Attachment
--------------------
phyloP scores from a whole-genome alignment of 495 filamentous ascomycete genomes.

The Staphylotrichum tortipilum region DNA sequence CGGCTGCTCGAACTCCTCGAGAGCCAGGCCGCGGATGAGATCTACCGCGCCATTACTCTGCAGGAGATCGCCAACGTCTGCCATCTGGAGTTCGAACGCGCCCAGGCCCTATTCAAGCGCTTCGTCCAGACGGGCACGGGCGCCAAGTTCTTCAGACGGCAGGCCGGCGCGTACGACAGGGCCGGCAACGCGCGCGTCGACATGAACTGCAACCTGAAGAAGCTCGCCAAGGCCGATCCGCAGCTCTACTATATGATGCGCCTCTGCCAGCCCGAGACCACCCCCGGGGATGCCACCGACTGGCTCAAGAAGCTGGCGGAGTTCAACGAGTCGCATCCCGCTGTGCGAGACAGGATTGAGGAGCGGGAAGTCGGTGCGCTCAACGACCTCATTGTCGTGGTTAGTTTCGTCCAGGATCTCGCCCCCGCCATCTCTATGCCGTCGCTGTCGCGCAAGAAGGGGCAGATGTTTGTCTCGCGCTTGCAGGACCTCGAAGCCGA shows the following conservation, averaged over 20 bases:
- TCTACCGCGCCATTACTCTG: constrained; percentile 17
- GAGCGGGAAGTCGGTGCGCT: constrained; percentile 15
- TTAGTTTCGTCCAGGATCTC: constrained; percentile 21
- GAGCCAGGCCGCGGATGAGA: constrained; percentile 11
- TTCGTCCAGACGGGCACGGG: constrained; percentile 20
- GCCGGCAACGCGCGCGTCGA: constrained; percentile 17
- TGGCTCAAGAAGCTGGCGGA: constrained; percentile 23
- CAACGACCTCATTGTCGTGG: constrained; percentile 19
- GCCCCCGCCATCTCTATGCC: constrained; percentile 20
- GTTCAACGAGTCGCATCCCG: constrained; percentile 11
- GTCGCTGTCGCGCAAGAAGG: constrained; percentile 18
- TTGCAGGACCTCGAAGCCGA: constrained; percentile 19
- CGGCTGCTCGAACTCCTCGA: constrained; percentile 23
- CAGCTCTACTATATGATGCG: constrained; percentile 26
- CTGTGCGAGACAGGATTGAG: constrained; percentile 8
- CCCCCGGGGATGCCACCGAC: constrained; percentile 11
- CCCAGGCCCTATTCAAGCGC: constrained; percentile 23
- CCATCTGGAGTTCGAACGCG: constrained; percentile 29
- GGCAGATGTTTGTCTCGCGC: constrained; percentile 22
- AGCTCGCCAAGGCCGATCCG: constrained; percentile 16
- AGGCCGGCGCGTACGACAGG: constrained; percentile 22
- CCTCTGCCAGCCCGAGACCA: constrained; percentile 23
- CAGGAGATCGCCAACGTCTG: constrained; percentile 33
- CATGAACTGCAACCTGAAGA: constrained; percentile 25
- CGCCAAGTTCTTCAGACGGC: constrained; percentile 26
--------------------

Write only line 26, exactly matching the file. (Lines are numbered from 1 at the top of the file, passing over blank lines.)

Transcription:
- CATGAACTGCAACCTGAAGA: constrained; percentile 25